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Local Habitat team builds in Bangladesh

(Left to right) Michelle Olsen; Jogesh, the homeowner; and Larry Zilliox dedicate the new home they built for Jogesh at Habitat for Humanity of Bangladesh's first large-scale volunteer building event, the Friendship Build. (Contributed photo)

This past December, two local volunteers travelled halfway across the globe to take part in Habitat for Humanity of Bangladesh's first large-scale volunteer building event, the Friendship Build.

Michelle Olsen and Larry Zilliox represented Habitat for Humanity of Douglas County (HFHDC) as they worked with 76 international volunteers from the U.S., New Zealand, Australia and China to build 10 homes in five days.

Both Olsen and Zilliox have volunteered building locally with HFHDC.


The Friendship Build took place in Srimangal, Bangladesh, where the volunteers worked alongside families from Doluchara village. Doluchara village is home to members of the Tripura community, a small group of indigenous inhabitants of the former Kingdom of Tripura, which is now split between India and Bangladesh. Doluchara village is socially excluded and exists largely in isolation alongside its neighbors.

Bangladesh is situated on a low-lying delta, and is prone to frequent natural disasters such as flooding and cyclones, destroying lives and livelihoods, especially among the rural poor. It is estimated that 80 percent of Bangladesh's population live in inadequate shelter.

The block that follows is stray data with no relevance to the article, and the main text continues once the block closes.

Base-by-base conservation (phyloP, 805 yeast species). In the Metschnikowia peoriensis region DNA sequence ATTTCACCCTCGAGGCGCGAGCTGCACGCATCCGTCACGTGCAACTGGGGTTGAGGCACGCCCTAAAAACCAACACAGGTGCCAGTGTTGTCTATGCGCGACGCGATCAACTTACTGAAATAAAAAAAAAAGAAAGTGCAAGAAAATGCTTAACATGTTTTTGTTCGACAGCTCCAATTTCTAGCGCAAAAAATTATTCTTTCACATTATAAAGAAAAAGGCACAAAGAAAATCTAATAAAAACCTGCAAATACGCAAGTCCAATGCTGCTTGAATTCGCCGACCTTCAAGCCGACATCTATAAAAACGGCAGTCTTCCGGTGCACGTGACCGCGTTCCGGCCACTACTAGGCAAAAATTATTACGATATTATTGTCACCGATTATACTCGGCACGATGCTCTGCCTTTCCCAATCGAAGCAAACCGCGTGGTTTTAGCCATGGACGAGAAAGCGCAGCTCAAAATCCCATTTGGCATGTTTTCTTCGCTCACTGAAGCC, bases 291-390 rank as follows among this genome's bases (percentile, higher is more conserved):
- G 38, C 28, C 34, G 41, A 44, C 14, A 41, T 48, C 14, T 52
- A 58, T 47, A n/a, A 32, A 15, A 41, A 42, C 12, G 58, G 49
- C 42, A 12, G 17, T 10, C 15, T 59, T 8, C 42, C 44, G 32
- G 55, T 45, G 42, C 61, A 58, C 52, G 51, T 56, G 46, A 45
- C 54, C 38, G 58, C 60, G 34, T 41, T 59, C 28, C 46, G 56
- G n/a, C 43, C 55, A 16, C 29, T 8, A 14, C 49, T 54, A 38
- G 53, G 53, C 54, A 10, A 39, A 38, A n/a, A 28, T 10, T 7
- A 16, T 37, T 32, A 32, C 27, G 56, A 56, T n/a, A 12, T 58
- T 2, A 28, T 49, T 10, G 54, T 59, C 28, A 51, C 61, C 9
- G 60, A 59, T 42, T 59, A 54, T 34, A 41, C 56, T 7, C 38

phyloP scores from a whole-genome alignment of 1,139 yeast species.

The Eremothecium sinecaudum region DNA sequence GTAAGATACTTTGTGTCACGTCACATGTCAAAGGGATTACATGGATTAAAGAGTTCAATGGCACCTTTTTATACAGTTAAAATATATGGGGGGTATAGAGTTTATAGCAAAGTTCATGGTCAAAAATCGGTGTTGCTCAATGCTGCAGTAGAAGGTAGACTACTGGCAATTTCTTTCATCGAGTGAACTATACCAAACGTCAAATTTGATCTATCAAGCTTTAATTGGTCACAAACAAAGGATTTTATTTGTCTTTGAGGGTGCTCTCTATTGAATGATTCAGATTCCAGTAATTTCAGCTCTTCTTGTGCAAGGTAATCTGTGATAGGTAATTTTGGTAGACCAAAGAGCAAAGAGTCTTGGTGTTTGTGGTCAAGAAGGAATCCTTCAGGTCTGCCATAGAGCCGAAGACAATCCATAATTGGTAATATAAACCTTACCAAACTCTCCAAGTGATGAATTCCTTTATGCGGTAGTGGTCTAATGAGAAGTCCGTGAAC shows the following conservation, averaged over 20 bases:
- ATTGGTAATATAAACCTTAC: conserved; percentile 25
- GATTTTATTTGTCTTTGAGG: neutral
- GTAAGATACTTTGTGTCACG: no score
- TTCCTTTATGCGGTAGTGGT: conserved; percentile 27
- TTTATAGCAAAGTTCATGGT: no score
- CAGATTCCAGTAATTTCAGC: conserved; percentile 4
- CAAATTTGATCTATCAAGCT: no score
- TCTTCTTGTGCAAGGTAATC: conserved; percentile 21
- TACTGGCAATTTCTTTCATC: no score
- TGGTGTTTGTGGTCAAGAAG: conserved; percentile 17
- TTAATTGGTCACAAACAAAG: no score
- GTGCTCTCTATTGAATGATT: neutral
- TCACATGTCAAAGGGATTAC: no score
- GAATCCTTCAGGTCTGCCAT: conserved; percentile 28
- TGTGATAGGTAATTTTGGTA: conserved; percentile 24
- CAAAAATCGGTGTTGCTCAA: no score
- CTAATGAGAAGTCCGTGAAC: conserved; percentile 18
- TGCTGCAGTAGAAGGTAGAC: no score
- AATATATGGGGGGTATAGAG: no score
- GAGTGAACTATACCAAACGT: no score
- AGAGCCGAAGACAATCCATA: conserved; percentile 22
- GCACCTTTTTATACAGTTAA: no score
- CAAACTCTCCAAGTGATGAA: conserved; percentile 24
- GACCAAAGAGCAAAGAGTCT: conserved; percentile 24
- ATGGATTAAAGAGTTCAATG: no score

Olsen and Zilliox built alongside a single, 65-year-old man, Jogesh. A laborer in the tea plantation nearby, Jogesh lived in a small cattle shed behind his mother-in-law's house. Olsen described him as shy and quiet, but a hard worker.

Zilliox enjoyed how Jogesh followed up on their work laying brick to make sure it was done properly and laid straight, nodding his head in appreciation and smiling as he went along.


The build began with a welcome ceremony showcasing the music and culture of the area. The homes being constructed were roughly 500 square feet, built of brick, with metal roofs, windows and doors. The homes consisted of one main room, with an outdoor veranda in back that functioned as the kitchen, and a small room that housed a squatter toilet.

At the conclusion of the week, Zilliox's and Olsen's home was structurally finished, but the brick needed to cure for a month before plaster could be applied to the walls and concrete poured on the floor and veranda areas.

Each team had two to three skilled workers and a team leader working with them. Zilliox helped with bricks and the roof, while Olsen did a lot of hauling of materials and tuck-pointing the brick.

The build went smoothly except for a political strike that was called on the second day of the build. Due to the high profile nature of the build, workers were kept at the local tea plantation. Villagers shared their music and handicrafts with the volunteers. This was the first of three different national strikes that took place during their travels.

The group celebrated the final day with a home dedication with the homeowner. At the conclusion of the build, the volunteer teams had a closing celebration, where the US contingent performed Take Me Out to the Ballgame, complete with a whiffle ball game and the sharing of caps and T-shirts.

The HFHDC volunteers enjoyed being able to share the local culture and local taste of life and the interaction with the other volunteers from around the world.

To learn more about Habitat for Humanity and its programs both locally and abroad, visit or call (320) 762-4255.

For more information on how to support Habitat or get involved contact the affiliate at (320) 762-4255 or or visit